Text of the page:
Tuesday, June 6, 2017

There will seem to be sacrifice

This post is part of the General Conference Odyssey. This week covers the Tuesday Morning Session from the April 1976 Conference.
Sometimes I wonder about the whole concept of "sacrifice." If I recall what I learned in Seminary correctly, it means giving up something you want, for something you want MORE. So, if you do something you don't really want to do—if you sacrifice—for God, then it shows your love for him. 

But then, when our overarching goal IS to please God, we come to WANT to do things for him. So then sometimes people say things like, "It isn't even a sacrifice. It's a pleasure to give my time to the Lord." Or, "It's not really a sacrifice to pay tithing, because the blessings I get back are so great." And that seems, in some ways, even better than saying "this was hard to give up but I did it anyway."

So, obviously it is a good thing to sacrifice for God (even imperfectly), but as we progress, I wonder: should the whole idea of sacrifice eventually give way to "it's not a sacrifice, because I want to do this and I'm happy to do it for God"? But if we don't FEEL a pang of difficulty, giving something up for God, then how will we even know we are giving up enough, or giving up something valuable enough, to demonstrate our true commitment? Is the best thing always to "give till it hurts"? I don't know. Maybe there isn't ever a person that truly feels NO pang of sacrifice. Maybe things like losing loved ones to death are always a sacrifice even when we are fully trying to submit our wills to God's.

Hmm. Well, it doesn't exactly answer that question, but my favorite quote this week came from Elder Joseph Anderson's talk called "The Matter of Personal Testimony." He quotes President David O. McKay who said:
"A testimony of the gospel of Jesus Christ is the most sacred, the most precious gift in our lives, obtained only by adherence to the principles of the gospel, not by following the paths of the world.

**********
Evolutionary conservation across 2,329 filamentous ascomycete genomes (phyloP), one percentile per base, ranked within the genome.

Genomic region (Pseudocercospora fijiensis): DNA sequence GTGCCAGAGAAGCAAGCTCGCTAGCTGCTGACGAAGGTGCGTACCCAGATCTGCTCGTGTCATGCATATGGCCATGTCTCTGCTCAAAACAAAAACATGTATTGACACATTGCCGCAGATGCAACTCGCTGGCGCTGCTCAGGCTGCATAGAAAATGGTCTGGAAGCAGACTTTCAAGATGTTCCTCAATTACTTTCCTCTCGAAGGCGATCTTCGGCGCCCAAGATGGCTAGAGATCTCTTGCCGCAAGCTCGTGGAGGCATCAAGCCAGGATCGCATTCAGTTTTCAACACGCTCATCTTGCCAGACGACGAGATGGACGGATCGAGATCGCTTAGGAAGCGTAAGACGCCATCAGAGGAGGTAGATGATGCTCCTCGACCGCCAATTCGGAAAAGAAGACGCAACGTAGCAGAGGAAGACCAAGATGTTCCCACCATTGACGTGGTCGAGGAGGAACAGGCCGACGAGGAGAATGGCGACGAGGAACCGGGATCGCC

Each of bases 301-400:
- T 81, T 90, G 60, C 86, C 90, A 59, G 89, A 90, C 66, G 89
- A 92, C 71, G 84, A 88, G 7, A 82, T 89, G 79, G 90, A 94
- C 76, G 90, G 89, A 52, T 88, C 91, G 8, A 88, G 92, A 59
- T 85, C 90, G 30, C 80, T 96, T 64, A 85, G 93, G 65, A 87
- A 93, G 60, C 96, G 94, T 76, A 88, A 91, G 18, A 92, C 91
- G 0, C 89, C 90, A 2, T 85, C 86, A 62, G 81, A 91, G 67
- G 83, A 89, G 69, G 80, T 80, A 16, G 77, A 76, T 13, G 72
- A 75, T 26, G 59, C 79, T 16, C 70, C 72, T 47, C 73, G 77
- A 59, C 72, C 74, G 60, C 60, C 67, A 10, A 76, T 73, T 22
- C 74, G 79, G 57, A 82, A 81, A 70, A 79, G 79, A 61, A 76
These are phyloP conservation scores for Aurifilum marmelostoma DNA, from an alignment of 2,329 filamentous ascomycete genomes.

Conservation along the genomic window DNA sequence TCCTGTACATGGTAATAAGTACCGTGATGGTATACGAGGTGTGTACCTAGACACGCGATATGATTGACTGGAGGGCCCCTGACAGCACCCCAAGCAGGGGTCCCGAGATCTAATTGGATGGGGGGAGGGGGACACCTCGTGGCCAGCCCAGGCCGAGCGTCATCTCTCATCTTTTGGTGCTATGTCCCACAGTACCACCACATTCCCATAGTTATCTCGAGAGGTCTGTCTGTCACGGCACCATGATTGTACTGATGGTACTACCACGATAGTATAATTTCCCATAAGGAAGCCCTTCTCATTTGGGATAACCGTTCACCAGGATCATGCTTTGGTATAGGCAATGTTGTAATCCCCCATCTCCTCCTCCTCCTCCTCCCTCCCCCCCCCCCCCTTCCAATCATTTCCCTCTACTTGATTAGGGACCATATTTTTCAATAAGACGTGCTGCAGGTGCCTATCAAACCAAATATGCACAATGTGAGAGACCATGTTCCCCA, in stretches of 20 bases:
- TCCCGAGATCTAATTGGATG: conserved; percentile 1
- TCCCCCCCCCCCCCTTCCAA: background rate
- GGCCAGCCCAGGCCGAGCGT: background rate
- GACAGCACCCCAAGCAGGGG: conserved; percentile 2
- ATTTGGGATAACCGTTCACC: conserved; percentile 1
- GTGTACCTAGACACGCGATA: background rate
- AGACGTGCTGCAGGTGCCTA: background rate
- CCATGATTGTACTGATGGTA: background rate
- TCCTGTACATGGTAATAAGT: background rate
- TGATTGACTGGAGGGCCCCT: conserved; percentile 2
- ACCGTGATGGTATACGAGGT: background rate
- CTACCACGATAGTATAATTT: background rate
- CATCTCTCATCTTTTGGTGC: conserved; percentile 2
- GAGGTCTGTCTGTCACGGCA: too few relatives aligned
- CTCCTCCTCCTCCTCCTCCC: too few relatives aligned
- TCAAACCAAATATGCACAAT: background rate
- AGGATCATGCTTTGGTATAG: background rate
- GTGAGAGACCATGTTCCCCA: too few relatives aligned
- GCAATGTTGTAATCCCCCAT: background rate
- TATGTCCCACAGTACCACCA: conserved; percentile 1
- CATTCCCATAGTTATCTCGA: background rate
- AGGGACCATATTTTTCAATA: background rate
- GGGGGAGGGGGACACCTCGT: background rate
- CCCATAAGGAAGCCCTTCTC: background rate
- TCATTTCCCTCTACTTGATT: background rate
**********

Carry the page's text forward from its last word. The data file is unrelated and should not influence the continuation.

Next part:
…Sometimes there are obstacles; there is persecution; there is self-denial; there will be tears because you are coming constantly in contact with these enticements, with these worldly ideals, and you have to overcome them; and, for the moment, there will seem to be sacrifice, but it is only temporary. The Lord never forsakes those who seek him. It may not come just the way you think, but it will come. The Lord will certainly fulfill his promise to you.”
I guess it resolves the question without really addressing it. President McKay basically says, "some things SEEM like sacrifices. But the eventual rewards will demonstrate how worth it they are." So maybe it is more TRUE, in an eternal sense, to say "Nothing is truly a sacrifice, because you're always getting the best end of the deal—gifts from the Savior worth more than your 'sacrifice' could ever add up to." And when we can manage to see things that way—good. I assume that perspective, because of its gratitude and optimism, brings blessings.

But at the same time, since we are all imperfect, we must all deny ourselves some things we think we want, and those—to us—seem to be sacrifices. So we all understand the concept of sacrifice too. And if we are in that state of feeling like we don't want to give something up, but we are willing to give it up, then that brings blessings too. "The Lord never forsakes those who seek Him"—whether we are seeking Him because that's a thing we want MORE than all the other things we also want—or because that has come to be the ONLY thing we want—either way, "the Lord will certainly fulfill his promises" to us.

Other posts in this series:

1 comment:

  1. You raise interesting thoughts. There is also the truth that obedience is better than sacrifice. Giving up our personal desires for the Lord is a sacrifice but when we offer our desires willingly--still at a sacrifice--we are blessed for our obedience because we weren't compelled. :)

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